Now, there will be exceptions, of course, but I think any hiring marcoms manager would be advised check out that freelancer’s interests and experience in the topic.
Even if you decide to go with a generalist because they’ve got tremendous credentials, great samples and come highly recommended, sometimes it’s worth looking at the technical background of that person, especially if your case study is aimed at a technical audience.
But if it’s aimed at a more business (C-Level), senior executive audience, you maybe don’t need that degree of technical specialization.
OK. Well, Mark, I’m more of a generalist but I do agree with you that for very technical case studies it certainly benefits the writer to have the technical background.
However, if you’re doing case studies that are more business-to-business, management, marketing issues, I think that a good case study writer who is able to truly understand the overall issues and tell a compelling story can certainly write an effective case study as well.
I’d agree with that, even though I’ve stated my position on one particular niche. (And it’s really more for marketing, why I’m positioning my business like that.)
Right. OK, it was a good answer.
The next question asks: what’s a good way to really get a sense of how good a writer a candidate is?
Is it references? Writing samples?
What do you think, Pamela?
Well, we just talked about if you’re going to be hiring a case study writer; I think you do need to look at references but that’s just a small sample.
I’ve heard people say that LinkedIn references are even more effective than references because this is just a higher process that you have to do in order to get those.
But beyond the references, I think you need to look at samples of the actual work.
It doesn’t necessarily have to be a case study, although that’s very effective.
It can be articles that they’ve written, research that they’ve done; because you want to understand how they write, you want to understand their tone, you want to understand their ability to explain concepts persuasively.
Yes, Pamela, I hear you about the LinkedIn references and that’s something I haven’t pursued too much myself, but there are b2b writers who have tremendous LinkedIn references and those are the type of people you want to check out.
If you are able to actually talk to one of the people the writer has worked with, that can be very powerful.
In fact, that’s how I landed one or two jobs.
The hiring manager mentioned me to somebody else, who I didn’t know about, and then they contacted me; so, if you’re in a position where you can talk to somebody who has used that writer, then I think that is a very powerful thing. (If you trust their judgment.)
Exactly, Mark. So you almost need a little case study on your case study writer!
Yes! Well, if you are going to spend a lot of money on content that you want prospects to see and read, you need to do due diligence.
It just isn’t worth going out and hiring the first person on the Internet that seems to be writing what you want.
Right. You need to dig down a bit.
You know if you need a case study writer who can deal well with ambiguity.
You know if you need a case study writer who is going to hunt down those sources.
You know if you need a case study writer who is going to have a very short timeframe for getting the job done.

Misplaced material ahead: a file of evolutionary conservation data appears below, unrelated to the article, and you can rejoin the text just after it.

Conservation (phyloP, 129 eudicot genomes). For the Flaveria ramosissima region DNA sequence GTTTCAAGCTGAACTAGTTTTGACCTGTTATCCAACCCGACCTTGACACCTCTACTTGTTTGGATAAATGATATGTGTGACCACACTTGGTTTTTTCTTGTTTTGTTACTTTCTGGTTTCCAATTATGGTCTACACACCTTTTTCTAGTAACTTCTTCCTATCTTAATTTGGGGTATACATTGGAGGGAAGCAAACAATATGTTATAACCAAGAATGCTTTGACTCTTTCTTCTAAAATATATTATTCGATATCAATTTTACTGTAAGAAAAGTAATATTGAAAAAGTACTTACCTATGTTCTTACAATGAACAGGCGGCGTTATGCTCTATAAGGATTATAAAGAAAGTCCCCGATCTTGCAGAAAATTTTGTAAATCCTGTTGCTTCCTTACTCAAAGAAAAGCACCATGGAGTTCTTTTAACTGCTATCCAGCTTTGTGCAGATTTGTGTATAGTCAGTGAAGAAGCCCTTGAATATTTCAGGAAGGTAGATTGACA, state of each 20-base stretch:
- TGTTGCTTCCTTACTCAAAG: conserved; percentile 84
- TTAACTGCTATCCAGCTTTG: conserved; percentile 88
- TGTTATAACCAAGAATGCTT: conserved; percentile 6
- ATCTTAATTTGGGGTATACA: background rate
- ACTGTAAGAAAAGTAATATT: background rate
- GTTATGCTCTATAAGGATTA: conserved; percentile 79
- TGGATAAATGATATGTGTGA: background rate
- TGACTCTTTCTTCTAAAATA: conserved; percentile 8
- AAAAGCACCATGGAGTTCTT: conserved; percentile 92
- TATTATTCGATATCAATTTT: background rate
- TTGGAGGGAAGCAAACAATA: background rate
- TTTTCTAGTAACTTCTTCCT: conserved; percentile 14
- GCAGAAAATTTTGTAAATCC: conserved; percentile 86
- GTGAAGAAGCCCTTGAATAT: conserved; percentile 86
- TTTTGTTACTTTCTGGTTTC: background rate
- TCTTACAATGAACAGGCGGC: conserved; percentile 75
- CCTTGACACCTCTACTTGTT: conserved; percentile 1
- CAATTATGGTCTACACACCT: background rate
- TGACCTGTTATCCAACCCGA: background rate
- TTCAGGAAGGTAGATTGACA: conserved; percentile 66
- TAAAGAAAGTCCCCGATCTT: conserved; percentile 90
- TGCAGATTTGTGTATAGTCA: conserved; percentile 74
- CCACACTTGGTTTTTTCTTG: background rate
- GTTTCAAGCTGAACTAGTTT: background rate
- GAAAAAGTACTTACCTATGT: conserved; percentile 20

So those are the things that you want to find out.
In addition, you should also confirm the following:
1) Does this person get the job done on time and do they meet all deadlines?
2) Did they work well with everybody within the company?
Mark, another question you might ask as you’re looking at case study writers is, do you want this person to be your (company’s) ambassador?
What do you think about that?
I like this question and I’m glad I got it first, Pamela!
When they finally agree to an interview and they’re on the call, they see you as an extension of your client (the vendor they’re doing business with.)
To me, this is a remarkable thing because I see myself as a freelancer, working for the client.
But that’s often not the customer’s view.
They are focused on just getting their story out there and you are seen, rightly or wrongly, as an extension of the company.
Therefore I think it’s very important.
You need to be very clear that if you’re going to hire a writer and let them talk on the phone or sometimes face to face, if it’s appropriate, with your customer, that they’re going to do a good job.
They must look good.
They must be competent.
They must be able to put the customer at ease.
And perhaps most important of all: they must never waste the customer’s time.
Because the writer’s interviewing skills, punctuality and customer relationship skills are all being judged by this customer and maybe also (by) other people who are familiar with what’s going on in that company.
They might check up later on and say, “well hey, how did that interview go?” and if the customer says “oh, the writer was a terrible interviewer and he/she took two hours when I was told it was going to take just forty five minutes”; those things don’t reflect well on the hiring client.
So, yes, the case study writer needs to be an ambassador. It’s an excellent choice of words, in my opinion.
Exactly, Mark. Well, that person represents you now; as you said, the end-customer is going to consider that case study writer an extension of the hiring company and so you need to find a case study writer who is going to take on that responsibility, partner with you, and represent you well.
I agree, Pamela. And, you know, it takes a lot of experience, a lot of practice (with) interviews. I therefore recommend that you check out their interviewing style.
It’s one thing to submit a proposal in writing, or by email, but it’s a totally different thing when you say to the writer, “okay, here’s the client, here are their contact details. I’ll send an email introduction; go do your thing.”
But if you don’t know what their thing is i.e. how they’re going to actually run the interview, handle the scheduling, and deal with reticent interviewees, then it can mean a lot of problems and time wasted.
Customer interviews require a certain degree of tact, and an understanding of just how busy the customer usually is.